The 21 October 1797 Hampshire Chronicle reported the following fatal road traffic accident as occurring near Chichester, but in fact it occurred near Lewes:

On Wednesday night, about eleven o’clock, the following melancholy event happened near the Anchor on Ringmer Green, near Chichester, as Mr Cruttenden, conveyancer, of the Cliffe, near that town, was returning home in a chaise-cart, in which he had been out to spend the day with two other persons, a man and a woman, the cart overturned, and Mr Cruttenden unfortunately falling under the horse, was, by its plunging, killed on the spot: the other two escaped unhurt.”

I am not sure whether the editor of the Hampshire Chronicle had a particularly breathless prose style, or whether it was simply that his compositor was short of full stops. William Cruttenden aged 32, notary public, died on15 October 1797 and was buried three days later. Administration of his estate, valued at £600, was granted on 8 Feb1798 [ESRO PBT 2/5/53 & PBT 2/1/10/382A]. He was the son of the late Thomas Cruttenden of Cliffe, who had been a leading member of the Lewes Quaker community.

 

  1. First Fatal Railway Passenger Accident in 1845        (by Andrew Lusted)

The first fatal accident affecting a railway passenger in the Lewes area actually occurred before the official railway service began. The account below is from the 2 September 1845 Sussex Advertiser, as reported in https://glynde.info/history. The passenger service in this locality did not formally begin until the following year, 1846.

On Friday last an inquest was held before F H Gell, Esq, on the body of a young woman, aged 20 years, named Ann Knight, formerly of Littlehampton in this county. 

James Jackson deposed: I am a driver of an engine used on the new line between Southerham and Selmeston for removing earth, etc. On Friday morning, as I was taking ten empty wagons from Bushy Lodge with the engine, I felt a jerk of the engine and, on turning round, I saw three wagons off the line, one of which was lying on its side. I gradually stopped the engine, and then saw the deceased and a man sitting in the bottom of the upset wagon. I jumped off and, on running back, I found deceased lying on her back on the grass three or four yards from the rail. She just breathed and then died. The man was in the act of raising her up. I saw blood issuing from her nose and mouth, but could not discover any bruise. The deceased and the man had got into the wagon without my leave. We were going at the rate of ten or twelve miles an hour when I felt the jerk. I had deceased placed on a board and conveyed to Seal’s beer-shop at Southerham.

Isaac Perry, watchman at Beddingham Gate, saw the tender and wagon coming along that morning towards Lewes. A sleeper, which was hanging down between the bottom and the frame of one of the wagons caught the post of the gate I stood at. The sleeper then drove on towards the other rail and forced off one of the wagons. I saw deceased and a man in one of the wagons as they were coming up and, on going up, after the wagons got off the road, I found she was dead.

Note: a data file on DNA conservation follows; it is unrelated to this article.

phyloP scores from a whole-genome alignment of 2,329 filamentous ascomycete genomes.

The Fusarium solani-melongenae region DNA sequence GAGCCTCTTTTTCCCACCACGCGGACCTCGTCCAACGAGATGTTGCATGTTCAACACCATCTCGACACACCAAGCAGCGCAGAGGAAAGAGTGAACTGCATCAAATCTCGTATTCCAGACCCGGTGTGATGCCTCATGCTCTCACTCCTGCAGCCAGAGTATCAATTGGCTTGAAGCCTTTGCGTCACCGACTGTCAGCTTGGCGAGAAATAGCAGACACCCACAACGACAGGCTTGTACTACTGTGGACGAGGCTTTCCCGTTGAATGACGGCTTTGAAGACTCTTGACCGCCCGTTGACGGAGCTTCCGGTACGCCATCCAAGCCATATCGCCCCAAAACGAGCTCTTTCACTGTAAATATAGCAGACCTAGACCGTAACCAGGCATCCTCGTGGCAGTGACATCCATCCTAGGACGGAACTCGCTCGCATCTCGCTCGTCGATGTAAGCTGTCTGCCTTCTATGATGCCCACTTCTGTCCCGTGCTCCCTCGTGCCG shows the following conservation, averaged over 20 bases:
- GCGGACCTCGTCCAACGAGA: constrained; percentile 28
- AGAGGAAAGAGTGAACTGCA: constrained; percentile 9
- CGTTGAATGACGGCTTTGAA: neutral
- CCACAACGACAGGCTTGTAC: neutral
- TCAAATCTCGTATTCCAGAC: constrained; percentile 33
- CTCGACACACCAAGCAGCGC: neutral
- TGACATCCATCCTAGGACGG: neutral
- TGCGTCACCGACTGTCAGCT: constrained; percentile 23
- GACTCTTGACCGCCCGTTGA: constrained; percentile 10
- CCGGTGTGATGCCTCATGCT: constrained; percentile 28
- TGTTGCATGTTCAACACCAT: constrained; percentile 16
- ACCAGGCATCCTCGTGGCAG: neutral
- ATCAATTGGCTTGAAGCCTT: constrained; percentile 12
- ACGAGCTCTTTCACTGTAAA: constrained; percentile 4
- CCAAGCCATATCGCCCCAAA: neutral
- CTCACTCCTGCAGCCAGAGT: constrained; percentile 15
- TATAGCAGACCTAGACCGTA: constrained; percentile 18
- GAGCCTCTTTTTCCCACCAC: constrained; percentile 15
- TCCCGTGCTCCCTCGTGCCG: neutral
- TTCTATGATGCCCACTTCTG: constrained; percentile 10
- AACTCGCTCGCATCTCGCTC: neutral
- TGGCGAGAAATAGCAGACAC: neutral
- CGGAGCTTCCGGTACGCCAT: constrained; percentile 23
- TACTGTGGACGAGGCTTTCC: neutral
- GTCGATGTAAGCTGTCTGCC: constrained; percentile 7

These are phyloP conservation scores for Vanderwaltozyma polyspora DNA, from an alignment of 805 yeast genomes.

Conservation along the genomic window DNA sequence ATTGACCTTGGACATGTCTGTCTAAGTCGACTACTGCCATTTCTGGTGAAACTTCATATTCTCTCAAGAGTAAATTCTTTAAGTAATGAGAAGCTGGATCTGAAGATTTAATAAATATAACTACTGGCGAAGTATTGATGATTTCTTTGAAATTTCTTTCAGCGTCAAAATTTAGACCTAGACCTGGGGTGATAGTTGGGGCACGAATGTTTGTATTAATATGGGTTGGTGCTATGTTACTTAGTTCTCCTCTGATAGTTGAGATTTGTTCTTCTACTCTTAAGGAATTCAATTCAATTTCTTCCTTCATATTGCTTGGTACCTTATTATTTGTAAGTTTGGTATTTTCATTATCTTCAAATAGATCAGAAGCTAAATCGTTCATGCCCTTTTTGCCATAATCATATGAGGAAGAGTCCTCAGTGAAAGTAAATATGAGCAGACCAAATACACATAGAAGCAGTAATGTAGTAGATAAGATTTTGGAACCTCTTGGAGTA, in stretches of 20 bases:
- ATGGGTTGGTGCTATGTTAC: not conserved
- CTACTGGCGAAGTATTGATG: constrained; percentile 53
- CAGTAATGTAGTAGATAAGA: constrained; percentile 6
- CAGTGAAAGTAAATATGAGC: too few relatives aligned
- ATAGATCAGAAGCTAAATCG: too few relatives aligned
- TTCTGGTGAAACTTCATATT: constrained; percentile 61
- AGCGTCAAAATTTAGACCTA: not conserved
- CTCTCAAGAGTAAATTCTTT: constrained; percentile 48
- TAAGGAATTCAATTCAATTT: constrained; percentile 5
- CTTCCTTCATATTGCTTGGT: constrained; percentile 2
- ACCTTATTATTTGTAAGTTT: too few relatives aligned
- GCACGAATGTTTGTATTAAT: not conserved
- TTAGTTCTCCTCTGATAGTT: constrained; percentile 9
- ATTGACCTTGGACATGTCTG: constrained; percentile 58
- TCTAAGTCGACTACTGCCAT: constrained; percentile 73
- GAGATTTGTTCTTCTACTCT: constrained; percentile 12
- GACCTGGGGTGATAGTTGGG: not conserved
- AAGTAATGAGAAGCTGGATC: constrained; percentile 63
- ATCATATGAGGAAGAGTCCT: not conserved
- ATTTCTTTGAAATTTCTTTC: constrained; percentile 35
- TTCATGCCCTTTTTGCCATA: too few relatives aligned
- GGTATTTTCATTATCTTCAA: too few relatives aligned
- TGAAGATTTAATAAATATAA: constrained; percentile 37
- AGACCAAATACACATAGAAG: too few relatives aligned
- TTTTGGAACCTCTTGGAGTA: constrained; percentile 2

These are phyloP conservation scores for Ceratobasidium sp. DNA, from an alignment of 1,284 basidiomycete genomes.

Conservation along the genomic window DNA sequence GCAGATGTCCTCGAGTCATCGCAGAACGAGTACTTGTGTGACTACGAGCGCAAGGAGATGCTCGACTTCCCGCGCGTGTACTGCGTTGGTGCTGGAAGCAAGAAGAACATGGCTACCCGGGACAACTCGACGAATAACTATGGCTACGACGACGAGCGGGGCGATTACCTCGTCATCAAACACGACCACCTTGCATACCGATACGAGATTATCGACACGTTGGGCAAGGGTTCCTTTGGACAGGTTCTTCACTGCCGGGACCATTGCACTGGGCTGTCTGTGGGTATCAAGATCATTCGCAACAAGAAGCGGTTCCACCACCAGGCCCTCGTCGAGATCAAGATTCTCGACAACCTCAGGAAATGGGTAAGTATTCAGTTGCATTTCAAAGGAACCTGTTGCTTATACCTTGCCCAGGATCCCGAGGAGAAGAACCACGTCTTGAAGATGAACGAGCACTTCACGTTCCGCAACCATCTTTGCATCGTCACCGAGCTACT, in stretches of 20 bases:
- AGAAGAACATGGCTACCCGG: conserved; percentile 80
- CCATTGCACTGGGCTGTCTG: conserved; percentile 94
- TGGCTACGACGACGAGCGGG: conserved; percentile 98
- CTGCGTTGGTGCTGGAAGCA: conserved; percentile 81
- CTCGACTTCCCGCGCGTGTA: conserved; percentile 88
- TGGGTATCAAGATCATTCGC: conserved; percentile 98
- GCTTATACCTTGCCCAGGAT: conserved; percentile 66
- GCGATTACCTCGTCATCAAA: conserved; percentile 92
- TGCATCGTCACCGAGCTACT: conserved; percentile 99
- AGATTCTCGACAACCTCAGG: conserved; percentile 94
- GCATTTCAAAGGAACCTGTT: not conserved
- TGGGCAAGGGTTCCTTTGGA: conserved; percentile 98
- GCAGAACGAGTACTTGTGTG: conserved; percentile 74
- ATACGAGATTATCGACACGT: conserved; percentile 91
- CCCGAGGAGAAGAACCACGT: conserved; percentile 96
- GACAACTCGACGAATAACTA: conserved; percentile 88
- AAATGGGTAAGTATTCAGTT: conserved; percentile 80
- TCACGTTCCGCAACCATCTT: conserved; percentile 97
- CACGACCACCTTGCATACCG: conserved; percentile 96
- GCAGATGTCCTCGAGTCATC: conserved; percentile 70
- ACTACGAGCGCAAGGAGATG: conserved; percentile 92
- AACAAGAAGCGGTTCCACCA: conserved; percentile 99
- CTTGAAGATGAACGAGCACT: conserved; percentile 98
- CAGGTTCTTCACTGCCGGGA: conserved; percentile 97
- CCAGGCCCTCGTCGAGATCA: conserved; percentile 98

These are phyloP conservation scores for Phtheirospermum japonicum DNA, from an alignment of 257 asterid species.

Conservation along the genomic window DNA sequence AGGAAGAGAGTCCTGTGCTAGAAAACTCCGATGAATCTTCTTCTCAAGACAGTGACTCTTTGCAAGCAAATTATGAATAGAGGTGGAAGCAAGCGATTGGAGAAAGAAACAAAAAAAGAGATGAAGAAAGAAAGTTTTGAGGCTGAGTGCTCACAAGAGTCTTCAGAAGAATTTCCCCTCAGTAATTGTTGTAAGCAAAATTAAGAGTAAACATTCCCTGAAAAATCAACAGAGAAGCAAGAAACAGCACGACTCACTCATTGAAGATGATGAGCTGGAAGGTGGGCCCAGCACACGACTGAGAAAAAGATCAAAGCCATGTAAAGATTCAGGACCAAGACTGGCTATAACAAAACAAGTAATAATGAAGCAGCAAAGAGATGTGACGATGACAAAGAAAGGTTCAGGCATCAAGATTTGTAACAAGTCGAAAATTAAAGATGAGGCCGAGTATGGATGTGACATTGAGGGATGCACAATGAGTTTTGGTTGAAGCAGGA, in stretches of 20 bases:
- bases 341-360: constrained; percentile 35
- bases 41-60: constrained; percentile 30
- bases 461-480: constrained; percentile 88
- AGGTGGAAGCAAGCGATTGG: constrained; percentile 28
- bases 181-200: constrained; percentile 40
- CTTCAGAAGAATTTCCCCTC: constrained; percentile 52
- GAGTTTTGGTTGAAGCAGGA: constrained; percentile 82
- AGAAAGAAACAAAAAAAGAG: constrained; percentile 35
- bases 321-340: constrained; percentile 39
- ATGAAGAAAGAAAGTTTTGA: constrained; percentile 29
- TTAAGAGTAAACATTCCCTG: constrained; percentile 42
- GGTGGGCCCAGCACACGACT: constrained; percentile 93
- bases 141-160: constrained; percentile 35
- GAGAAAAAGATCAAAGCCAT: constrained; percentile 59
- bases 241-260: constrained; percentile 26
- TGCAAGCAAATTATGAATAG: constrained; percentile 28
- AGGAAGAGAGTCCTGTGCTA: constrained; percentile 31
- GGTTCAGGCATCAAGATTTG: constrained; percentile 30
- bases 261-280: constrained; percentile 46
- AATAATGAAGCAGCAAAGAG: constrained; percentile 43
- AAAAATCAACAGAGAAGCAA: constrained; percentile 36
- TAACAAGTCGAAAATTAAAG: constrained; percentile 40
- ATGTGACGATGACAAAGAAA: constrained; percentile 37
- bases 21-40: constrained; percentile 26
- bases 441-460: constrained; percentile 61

James Smith deposed that he and deceased got into one of the wagons at Bushy Lodge to go to Lewes, no one, he thought, seeing them. Shortly after passing Beddingham Gate the wagon went off the line, and we were jerked out of it. I fell out first over the wheels and she fell on me, pitching on her head. I was senseless for a short time. We fell down an embankment, about a yard deep, upon the chalk. I picked deceased up and drew her on the grass. We had lived together about twelve months. 

The jury returned a verdict of “Accidental Death“.

 

  1. A Martin’s Patent First Prize Swath Turner

Martin's Patent First Prize Swath Turner, post card sent 1908

This advertising postcard featuring the latest available agricultural technology was sent in May 1908 to a blacksmith at Sheffield Green, Fletching, by Lewes ironmonger J.C. Burrow. The postcard was offered for sale on ebay in August 2019.

 

  1. The Lewes School of Science and Art in 1909

Amongst the Lewes institutions listed in the local directory for 1909/10 was the Lewes School of Science and Art in Albion Street, based in the building that later served for many years as the Lewes Library. The honorary secretary of the managers in1909 was Dr. W.F. Crosskey, and the headmaster was Mr F.E. Georges. The School was by then affiliated with the East Sussex county council education committee.

It was noted: “The building was erected about 35 years ago from funds derived from subscriptions and art exhibitions, and on its completion the money voted by the Education Department left it free of debt. The classes have been reorganised and the School is now open every day of the week with the exception of Thursday.”

Source: The Lewes section of the 1909 ‘Blue Book’ local directory, available on the shelves in Lewes Library.

 

John Kay

Contact details for Friends of the Lewes History Group promoting local historical events:

Sussex Archaeological Society
Lewes Priory Trust

Lewes Archaeological Group and go to ‘Lectures’
Friends of Lewes
Viva Lewes
The Arts Society: Uckfield & Lewes – meets 2nd Wed. Guests £7 per talk

Lewes History Group Facebook, Twitter